D. Waltrip back on track in NASCAR truck series

Ex-Winston Cup champ races tomorrow in W.Va.

Auto Racing

April 12, 2002|By Sandra McKee | Sandra McKee,SUN STAFF

Former Winston Cup champion-turned-television commentator Darrell Waltrip always could spin a good yarn.

So when he recently decided to get back on a track and actually race, he didn't mention anything about the longing he feels for competition when he comes to the track each week for a telecast. He told wife Stevie, NASCAR chairman Bill France and Fox executives it was for the good of his broadcasting career.

"I don't ever want to get to the point to where people say I'm stale or don't know what I'm talking about," he said.

So, tomorrow, Waltrip, 55, will drive in the Craftsman Truck Series' Advance Auto Parts 250 at Martinsville, Va.

He has everyone's approval to do it, but he didn't get it easily.

He had to promise his wife he'd race on a short track with every piece of safety equipment available.

"The redhead," he said, referring to Stevie, "wouldn't like it if I tried any shortcuts."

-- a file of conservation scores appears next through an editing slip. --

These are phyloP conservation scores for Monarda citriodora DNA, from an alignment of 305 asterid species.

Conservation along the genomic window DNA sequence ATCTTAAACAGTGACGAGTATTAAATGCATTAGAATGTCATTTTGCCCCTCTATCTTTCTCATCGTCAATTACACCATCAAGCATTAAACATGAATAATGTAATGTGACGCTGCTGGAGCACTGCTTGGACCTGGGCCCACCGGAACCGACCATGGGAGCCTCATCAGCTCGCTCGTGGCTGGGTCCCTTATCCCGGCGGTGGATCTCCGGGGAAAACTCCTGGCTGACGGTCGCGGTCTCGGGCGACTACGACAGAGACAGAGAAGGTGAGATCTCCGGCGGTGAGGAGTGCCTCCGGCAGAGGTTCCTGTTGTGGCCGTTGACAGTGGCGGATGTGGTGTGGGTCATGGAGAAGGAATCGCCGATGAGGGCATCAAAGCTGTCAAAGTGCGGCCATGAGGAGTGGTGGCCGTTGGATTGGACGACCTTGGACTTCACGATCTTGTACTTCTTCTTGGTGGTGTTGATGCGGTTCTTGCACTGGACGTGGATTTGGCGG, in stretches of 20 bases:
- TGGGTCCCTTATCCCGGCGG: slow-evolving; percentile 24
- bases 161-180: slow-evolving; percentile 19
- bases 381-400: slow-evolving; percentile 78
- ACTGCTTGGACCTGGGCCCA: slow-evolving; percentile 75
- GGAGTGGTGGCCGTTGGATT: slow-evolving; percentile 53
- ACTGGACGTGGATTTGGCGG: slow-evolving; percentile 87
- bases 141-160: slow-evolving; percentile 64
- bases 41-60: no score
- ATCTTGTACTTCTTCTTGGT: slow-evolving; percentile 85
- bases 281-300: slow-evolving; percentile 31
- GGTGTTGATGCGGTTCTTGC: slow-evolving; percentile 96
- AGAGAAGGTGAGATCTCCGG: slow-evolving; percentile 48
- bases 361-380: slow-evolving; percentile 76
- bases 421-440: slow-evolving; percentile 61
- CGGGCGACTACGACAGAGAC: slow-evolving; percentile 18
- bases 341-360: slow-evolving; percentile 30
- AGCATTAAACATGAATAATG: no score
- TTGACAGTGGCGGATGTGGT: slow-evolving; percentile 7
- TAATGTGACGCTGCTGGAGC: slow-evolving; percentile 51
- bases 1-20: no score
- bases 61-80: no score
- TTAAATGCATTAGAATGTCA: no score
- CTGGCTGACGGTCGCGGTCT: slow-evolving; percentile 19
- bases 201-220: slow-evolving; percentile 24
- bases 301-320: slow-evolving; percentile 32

He had to answer France, who asked, "What are you thinking? You've got this great job on Fox and FX. Why do you want to get out there and take a chance?"

Once he'd answered those questions, he had to see Kevin Triplet, NASCAR's managing director, to obtain a license.

"People ask if we require the same things from all applicants, and we do," said Triplet. "To get his license, I told Darrell he had to get a physical, pass an eye exam and give me a resume. If you require an 11-time winner at Martinsville, an 84-race career winner and a three-time Winston Cup champion to go through all that, it's pretty good proof of what we require."

Waltrip laughed. He didn't have a resume.

"I gave him a press kit," Waltrip said. "But I passed the physical and proved I have 20-20 vision."

Triplet warned him he could still be called to the NASCAR trailer for a reprimand if he gets out of line.

"It is my hope," Waltrip said. "I want to be called to the big, red truck so I can go on television the next day and tell everyone, `I was just in the big, red truck!' "

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